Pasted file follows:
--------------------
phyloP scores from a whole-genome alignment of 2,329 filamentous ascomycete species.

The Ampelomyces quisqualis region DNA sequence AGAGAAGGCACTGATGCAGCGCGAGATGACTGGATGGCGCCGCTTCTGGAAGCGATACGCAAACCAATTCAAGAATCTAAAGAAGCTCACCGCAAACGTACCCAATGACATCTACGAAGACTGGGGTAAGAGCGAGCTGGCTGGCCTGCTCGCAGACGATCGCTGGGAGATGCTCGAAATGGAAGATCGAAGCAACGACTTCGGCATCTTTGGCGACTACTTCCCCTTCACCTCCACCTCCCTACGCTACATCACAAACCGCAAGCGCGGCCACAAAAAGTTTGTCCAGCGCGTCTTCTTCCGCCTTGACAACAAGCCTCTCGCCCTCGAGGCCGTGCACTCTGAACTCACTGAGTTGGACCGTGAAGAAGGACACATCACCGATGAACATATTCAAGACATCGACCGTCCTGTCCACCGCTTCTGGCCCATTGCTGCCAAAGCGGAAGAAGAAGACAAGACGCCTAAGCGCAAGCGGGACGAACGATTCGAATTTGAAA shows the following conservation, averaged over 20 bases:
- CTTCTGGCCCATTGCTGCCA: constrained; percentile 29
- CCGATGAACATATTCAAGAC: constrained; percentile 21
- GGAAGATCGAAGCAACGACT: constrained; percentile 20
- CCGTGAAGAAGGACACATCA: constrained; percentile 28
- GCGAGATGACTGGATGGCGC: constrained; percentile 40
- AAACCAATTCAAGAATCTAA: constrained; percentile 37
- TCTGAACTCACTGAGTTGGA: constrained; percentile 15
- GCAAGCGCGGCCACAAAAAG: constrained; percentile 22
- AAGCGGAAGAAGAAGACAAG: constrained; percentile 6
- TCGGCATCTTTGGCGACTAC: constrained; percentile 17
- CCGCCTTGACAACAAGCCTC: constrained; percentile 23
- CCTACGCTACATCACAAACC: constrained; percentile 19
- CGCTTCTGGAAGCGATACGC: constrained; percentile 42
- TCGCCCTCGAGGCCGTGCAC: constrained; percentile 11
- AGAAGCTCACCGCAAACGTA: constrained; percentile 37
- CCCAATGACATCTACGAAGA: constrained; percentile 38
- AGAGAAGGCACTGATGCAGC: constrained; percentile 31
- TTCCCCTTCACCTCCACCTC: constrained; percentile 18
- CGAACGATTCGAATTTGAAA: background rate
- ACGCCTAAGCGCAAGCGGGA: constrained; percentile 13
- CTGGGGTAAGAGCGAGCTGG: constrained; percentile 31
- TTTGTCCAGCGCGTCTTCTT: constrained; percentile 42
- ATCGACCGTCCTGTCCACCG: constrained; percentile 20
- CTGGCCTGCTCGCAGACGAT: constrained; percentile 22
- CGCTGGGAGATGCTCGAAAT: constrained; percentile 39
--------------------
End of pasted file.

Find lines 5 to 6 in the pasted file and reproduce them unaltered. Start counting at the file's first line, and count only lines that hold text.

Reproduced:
- GGAAGATCGAAGCAACGACT: constrained; percentile 20
- CCGTGAAGAAGGACACATCA: constrained; percentile 28